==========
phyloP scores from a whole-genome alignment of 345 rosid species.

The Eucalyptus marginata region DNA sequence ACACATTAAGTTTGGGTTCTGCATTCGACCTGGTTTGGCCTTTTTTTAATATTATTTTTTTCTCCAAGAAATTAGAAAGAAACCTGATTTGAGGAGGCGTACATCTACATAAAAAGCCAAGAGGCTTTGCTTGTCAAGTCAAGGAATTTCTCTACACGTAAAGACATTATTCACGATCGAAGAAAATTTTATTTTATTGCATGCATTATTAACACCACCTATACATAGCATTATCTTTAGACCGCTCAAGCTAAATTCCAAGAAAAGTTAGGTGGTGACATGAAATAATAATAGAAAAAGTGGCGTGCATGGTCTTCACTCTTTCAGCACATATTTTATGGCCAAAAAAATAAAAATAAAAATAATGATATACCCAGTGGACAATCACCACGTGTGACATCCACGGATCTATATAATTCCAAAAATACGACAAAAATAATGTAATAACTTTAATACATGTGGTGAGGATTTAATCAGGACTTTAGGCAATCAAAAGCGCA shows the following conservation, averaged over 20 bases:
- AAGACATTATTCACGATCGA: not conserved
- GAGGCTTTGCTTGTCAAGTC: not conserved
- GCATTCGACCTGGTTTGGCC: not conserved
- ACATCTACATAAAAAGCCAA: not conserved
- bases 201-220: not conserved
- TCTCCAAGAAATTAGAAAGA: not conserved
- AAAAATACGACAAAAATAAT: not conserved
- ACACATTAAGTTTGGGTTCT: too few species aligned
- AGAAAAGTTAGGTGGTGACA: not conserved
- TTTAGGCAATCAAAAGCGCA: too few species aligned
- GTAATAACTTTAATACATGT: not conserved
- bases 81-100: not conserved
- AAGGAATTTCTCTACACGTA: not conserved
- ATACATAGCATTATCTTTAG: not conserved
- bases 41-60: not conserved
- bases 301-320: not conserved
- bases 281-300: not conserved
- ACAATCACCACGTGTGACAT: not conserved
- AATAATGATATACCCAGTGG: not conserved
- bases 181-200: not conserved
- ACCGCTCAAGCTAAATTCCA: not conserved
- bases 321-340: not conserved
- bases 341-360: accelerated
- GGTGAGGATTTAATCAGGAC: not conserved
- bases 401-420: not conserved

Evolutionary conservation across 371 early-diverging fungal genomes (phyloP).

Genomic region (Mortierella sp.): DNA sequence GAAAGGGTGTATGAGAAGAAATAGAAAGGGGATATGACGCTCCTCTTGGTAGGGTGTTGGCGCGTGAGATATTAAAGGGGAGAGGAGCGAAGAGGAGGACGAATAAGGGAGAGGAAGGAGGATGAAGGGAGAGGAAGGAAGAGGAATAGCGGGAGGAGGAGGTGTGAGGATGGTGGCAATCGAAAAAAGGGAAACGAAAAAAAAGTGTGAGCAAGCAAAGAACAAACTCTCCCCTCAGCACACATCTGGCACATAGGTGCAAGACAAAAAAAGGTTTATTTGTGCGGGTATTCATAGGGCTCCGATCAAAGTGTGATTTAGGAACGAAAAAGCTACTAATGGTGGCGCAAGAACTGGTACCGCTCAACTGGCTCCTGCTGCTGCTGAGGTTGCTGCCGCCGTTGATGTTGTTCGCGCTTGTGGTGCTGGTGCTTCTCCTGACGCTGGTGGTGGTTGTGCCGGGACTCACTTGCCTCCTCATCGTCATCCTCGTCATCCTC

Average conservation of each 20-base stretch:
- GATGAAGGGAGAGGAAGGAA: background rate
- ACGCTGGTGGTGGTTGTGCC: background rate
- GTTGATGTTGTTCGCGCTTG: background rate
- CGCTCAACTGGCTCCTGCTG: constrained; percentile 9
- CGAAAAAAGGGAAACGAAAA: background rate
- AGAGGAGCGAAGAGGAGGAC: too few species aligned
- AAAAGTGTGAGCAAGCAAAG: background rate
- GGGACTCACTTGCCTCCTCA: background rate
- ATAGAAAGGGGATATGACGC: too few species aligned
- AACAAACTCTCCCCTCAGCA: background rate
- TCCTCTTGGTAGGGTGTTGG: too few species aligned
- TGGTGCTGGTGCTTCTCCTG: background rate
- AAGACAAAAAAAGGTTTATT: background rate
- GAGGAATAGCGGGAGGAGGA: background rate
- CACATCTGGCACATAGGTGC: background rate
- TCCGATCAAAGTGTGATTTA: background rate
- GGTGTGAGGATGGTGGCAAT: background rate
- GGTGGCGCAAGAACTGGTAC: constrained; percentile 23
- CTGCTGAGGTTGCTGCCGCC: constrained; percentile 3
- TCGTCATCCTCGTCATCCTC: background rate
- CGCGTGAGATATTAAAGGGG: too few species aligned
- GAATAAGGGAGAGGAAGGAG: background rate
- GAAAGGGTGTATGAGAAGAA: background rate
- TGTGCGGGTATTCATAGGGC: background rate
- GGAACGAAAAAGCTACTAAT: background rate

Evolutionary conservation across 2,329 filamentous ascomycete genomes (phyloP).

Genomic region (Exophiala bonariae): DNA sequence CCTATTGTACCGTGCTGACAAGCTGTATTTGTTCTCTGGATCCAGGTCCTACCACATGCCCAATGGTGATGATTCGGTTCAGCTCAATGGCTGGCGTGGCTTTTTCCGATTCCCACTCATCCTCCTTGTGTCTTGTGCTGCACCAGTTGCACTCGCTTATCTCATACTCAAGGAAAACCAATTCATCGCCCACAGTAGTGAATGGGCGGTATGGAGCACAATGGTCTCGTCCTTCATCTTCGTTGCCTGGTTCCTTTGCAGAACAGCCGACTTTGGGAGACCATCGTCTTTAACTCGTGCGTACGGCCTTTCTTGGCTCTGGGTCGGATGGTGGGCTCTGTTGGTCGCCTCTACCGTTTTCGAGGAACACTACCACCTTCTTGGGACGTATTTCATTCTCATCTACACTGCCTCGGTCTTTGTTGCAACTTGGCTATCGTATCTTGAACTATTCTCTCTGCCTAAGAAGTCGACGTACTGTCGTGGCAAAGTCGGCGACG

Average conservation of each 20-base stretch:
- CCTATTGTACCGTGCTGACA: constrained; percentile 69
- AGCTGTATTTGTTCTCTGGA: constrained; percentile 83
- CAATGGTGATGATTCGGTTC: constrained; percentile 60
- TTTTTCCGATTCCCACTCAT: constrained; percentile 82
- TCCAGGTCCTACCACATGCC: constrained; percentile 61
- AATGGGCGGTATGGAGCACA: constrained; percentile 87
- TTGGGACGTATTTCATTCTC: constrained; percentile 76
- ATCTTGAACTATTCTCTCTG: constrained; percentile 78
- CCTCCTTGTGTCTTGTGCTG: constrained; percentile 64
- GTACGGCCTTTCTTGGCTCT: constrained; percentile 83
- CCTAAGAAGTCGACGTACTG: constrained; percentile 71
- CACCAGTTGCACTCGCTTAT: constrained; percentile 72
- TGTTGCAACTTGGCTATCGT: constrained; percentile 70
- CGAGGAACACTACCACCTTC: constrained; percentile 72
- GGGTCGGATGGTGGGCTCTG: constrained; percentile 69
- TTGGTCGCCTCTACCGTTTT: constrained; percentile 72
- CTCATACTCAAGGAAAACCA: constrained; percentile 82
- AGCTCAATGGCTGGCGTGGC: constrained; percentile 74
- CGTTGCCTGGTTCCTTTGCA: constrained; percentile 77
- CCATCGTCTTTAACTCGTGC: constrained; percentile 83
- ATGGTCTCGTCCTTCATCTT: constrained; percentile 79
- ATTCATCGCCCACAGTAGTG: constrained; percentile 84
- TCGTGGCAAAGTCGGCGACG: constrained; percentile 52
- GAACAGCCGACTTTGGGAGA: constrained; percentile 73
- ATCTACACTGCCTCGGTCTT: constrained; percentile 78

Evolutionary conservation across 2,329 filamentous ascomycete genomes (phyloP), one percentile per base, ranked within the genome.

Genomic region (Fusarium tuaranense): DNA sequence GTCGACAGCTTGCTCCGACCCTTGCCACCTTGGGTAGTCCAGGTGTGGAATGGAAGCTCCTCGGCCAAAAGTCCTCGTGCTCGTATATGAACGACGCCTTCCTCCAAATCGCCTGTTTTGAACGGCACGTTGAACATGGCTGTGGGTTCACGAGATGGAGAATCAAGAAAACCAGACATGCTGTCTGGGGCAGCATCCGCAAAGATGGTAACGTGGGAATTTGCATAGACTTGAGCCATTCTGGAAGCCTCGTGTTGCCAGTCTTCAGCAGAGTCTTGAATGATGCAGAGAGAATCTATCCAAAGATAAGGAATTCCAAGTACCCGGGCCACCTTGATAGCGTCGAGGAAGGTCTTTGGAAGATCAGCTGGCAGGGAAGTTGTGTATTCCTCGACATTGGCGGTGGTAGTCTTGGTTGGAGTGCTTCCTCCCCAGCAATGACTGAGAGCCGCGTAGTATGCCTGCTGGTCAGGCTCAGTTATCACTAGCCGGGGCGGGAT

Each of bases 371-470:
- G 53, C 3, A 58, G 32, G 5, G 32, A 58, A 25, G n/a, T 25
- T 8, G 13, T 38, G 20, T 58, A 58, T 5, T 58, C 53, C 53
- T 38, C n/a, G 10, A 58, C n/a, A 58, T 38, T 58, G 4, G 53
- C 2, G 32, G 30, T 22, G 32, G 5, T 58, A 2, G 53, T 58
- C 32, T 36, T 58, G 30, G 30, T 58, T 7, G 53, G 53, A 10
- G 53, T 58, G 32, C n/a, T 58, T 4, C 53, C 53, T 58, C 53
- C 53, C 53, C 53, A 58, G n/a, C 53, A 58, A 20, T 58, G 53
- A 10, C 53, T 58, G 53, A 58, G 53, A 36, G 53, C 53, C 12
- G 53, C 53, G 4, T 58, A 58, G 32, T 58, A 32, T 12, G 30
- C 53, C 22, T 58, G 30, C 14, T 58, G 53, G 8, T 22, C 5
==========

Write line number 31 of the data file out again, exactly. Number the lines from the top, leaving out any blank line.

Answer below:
- GATGAAGGGAGAGGAAGGAA: background rate